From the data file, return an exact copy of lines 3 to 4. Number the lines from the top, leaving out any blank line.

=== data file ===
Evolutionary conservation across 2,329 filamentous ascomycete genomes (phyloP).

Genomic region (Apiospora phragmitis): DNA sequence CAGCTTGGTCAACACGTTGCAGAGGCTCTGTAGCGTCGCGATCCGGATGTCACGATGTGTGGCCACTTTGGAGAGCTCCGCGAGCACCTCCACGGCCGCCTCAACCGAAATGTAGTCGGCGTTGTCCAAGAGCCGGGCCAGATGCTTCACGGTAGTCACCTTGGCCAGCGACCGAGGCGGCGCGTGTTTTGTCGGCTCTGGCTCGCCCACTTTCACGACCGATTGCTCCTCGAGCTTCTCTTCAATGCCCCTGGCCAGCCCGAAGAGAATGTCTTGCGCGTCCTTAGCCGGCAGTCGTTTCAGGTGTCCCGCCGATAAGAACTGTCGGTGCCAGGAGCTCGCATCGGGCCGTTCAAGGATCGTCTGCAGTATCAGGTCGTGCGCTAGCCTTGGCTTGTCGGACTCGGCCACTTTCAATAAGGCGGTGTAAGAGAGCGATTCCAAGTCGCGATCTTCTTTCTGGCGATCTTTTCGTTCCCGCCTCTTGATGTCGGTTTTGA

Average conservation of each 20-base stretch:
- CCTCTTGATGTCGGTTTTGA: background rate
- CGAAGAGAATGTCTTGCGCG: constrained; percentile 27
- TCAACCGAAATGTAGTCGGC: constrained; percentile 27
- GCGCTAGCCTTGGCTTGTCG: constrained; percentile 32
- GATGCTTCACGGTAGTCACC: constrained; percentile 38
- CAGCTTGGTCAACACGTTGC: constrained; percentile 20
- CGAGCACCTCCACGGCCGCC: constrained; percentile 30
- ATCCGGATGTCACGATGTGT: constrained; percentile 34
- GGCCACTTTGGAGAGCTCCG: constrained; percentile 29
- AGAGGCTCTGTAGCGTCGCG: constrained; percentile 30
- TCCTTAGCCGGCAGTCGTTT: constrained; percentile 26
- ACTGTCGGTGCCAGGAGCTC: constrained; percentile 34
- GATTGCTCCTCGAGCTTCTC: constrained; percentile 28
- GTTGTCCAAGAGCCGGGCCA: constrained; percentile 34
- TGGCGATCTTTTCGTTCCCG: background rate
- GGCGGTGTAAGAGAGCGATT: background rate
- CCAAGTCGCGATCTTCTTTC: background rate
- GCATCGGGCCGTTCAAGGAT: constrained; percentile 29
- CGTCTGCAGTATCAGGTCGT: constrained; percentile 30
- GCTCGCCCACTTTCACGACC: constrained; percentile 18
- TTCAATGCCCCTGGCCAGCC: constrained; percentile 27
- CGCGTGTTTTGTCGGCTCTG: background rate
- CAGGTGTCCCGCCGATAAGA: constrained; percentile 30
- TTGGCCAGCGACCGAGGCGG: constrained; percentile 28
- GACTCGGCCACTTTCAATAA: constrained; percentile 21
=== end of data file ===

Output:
Average conservation of each 20-base stretch:
- CCTCTTGATGTCGGTTTTGA: background rate